“Treat all your secondary characters like they think the book’s about them.” – Jocelyn Hughs
“Every villain is a hero in his own mind.” – Tom Hiddleston
“Don’t expect the puppets of your mind to become the people of your story. If they are not realities in your own mind, there is no mysterious alchemy in ink and paper that will turn wooden figures into flesh and blood.” —Leslie Gordon Barnard
Note: If you are not planning a sci-fi novel, you don’t need to read the sections on creating alien species, which bleeds heavily into world building. If your aliens are a major part of your story and will be interacting with your humans, you’ll want to start thinking about such things as what they look like and what their social construct is, especially as each alien will have different personalities, just like humans do. If your aliens are not sentient creatures, or don’t interact with humans much, if at all, then skip the creating aliens sections until you get to world building, then come back to learn about aliens.
1.) 33 Ways to Write Stronger Characters – by Kristen Kieffer
2.) The Four Cornerstones of Strong Characters – by M.J. Bush
3.) 5 Secrets of Complex Supporting Characters – by K.M. Weiland
4.) The Secret to Writing Dynamic Characters: It’s Always Their Fault – by K.M. Weiland
5.) How to Create a Powerful Antagonist: The Epic Villain Breakdown – by Kristen Kieffer
6.) How To Avoid a Protagonist-Centric Villain – by Gillian Bronte Adams
7.) Four Powerful Ways to Revolutionize Female Villains – by Rae Elliott
8.) The Basics of Point of View for Fiction Writers – by Jane Friedman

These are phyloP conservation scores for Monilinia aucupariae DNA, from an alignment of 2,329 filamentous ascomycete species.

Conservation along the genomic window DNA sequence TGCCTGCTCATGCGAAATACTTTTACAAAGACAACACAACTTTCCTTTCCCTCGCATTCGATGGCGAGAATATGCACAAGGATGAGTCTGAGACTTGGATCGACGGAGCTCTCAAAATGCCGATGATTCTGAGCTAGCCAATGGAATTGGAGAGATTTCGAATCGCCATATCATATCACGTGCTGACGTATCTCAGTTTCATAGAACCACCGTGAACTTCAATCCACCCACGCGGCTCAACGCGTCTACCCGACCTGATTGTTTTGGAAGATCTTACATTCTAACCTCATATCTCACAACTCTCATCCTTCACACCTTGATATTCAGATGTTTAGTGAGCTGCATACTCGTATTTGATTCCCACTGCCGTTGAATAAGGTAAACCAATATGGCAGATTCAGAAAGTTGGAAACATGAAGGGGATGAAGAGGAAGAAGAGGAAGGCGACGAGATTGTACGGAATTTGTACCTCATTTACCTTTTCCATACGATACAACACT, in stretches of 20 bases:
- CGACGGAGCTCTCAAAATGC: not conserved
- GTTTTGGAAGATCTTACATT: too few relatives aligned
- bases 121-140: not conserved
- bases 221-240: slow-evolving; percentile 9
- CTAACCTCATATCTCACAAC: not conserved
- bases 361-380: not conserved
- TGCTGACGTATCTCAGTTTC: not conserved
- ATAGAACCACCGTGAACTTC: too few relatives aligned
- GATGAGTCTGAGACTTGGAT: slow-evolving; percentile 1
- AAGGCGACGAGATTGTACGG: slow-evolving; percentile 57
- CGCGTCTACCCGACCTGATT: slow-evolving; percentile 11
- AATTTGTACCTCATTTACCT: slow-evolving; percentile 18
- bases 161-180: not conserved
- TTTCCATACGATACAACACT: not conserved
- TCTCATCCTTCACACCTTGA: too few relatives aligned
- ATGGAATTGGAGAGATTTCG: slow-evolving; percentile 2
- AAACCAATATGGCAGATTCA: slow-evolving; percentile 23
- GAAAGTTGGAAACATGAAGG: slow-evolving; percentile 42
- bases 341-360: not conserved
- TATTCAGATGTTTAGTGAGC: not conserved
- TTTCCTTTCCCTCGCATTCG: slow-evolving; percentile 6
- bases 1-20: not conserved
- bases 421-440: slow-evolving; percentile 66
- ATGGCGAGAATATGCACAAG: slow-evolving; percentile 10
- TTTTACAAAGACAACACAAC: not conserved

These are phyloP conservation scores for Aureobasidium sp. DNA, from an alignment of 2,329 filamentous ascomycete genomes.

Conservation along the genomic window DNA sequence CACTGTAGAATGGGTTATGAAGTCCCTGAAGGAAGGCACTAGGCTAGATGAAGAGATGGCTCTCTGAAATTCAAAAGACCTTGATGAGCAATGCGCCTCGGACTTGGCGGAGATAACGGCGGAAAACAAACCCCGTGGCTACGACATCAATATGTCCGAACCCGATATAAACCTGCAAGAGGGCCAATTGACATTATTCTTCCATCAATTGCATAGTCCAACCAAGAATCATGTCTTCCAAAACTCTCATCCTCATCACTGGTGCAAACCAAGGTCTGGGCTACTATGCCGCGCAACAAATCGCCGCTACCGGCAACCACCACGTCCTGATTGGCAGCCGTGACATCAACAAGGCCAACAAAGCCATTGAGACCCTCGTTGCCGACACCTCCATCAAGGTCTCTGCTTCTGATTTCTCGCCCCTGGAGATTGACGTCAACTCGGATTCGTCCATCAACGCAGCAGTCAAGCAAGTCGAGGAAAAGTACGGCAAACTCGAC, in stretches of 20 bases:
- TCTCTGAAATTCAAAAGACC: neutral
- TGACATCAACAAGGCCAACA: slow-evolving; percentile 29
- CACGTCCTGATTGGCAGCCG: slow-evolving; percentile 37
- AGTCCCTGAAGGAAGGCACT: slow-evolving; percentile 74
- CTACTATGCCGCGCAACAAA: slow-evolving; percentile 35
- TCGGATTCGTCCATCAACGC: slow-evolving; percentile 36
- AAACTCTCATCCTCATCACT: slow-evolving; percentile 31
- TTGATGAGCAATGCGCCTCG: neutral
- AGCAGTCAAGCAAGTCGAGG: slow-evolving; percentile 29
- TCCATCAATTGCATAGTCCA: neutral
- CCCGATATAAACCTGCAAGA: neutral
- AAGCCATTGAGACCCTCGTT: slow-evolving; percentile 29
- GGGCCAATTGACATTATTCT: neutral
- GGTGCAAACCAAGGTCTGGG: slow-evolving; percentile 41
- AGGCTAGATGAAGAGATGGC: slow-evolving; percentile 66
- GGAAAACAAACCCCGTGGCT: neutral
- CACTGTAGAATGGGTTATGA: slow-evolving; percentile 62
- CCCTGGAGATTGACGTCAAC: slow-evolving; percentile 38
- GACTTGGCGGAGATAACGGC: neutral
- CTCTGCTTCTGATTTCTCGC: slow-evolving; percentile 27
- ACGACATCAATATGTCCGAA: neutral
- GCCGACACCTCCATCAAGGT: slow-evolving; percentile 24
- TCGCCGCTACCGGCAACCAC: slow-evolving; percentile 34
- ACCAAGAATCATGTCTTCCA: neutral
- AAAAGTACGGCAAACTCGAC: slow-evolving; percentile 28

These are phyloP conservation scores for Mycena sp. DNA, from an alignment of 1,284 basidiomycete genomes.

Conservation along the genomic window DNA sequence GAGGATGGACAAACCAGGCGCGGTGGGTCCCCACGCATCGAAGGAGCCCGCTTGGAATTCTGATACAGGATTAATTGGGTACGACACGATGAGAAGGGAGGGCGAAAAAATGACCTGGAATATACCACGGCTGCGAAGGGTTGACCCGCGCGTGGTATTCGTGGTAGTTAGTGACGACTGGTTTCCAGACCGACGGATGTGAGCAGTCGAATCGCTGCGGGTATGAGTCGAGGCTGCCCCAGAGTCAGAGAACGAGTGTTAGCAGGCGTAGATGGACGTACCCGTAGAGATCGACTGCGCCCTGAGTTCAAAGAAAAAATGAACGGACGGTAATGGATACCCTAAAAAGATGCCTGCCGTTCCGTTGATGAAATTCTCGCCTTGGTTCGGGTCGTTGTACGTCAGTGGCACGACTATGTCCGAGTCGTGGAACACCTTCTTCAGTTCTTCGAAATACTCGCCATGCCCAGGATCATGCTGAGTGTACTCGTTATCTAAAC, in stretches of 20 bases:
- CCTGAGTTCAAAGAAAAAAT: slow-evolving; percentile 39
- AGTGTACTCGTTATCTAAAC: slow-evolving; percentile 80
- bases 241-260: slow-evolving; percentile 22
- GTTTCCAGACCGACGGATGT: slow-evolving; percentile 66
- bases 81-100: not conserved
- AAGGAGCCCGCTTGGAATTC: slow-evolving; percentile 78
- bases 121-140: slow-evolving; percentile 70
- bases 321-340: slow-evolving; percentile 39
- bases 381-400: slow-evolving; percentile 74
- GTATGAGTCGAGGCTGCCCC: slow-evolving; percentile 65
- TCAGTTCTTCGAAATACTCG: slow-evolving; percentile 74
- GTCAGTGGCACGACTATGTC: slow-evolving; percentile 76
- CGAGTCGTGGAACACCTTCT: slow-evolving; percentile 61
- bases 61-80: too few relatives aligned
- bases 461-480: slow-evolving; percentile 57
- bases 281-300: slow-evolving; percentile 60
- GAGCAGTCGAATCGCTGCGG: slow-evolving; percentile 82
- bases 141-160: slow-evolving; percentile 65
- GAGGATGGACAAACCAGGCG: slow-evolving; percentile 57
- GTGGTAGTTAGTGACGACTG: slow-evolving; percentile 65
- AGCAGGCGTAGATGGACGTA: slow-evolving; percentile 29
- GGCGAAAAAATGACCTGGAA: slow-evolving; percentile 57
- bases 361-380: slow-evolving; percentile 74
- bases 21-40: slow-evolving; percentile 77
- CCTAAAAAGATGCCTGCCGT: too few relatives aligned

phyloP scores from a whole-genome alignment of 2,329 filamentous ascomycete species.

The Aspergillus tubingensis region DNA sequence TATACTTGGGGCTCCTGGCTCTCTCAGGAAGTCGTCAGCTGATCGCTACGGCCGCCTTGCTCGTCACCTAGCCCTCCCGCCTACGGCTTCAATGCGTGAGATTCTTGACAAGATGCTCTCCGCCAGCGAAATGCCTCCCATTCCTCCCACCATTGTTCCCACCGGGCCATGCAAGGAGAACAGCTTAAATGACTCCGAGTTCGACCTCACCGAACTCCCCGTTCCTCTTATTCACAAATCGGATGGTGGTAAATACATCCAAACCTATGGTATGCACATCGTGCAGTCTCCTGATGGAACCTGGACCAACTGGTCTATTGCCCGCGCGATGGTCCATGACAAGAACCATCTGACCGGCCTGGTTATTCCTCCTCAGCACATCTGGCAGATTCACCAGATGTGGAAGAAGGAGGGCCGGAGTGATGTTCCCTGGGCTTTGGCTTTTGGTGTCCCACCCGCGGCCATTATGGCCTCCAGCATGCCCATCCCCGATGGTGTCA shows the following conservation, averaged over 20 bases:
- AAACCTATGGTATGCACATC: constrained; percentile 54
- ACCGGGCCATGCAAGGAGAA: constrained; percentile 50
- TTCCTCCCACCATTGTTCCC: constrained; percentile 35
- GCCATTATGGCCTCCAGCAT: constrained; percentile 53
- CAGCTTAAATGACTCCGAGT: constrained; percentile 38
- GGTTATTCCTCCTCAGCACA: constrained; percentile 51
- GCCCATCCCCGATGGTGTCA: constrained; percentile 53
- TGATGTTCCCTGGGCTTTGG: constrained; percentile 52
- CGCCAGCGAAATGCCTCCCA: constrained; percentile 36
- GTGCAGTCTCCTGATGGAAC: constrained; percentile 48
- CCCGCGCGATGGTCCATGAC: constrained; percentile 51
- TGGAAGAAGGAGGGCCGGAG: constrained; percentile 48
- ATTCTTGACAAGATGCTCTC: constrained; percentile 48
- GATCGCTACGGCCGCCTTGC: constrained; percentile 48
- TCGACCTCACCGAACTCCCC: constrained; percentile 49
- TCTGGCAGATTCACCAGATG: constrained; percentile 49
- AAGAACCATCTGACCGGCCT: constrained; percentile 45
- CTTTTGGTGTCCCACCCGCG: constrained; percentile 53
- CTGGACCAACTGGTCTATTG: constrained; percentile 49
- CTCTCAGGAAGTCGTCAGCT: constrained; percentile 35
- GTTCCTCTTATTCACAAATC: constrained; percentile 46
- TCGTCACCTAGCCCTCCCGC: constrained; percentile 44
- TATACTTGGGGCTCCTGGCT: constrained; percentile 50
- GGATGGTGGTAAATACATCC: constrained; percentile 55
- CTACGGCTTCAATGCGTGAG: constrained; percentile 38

9.) How To Choose Your Character Names – by NY Book Editors
10.) Writing With Color – by Colette, Alice, Jessica, & Lesya (A blog dedicated to writing and resources centered on racial & ethnic diversity. We share writing advice, guides, book recs, and more. The link here takes you to their FAQ page. Read that for what you need, and see their guidelines for asking other questions if you have them.)
Make sure you do at least one of these three exercises for your antagonist!
1.) Write a letter from your character to you as if the character were an old-fashioned pen pal. The character should introduce himself thoroughly in his own words. This exercise is especially helpful when you have a character who won’t “talk” to you.
2.) Answer the following questions in detail: If your character could go back in time and change one thing about her past, what would it be? What happened? Why would she choose this event? What change would she want to make?
3.) Define how your main character will die, either physically, professionally, or psychologically, if she does not achieve her objective. If you can’t, ask yourself if the objective is truly crucial to her well-being. Find a way to make it so important readers will understand why the objective must be achieved.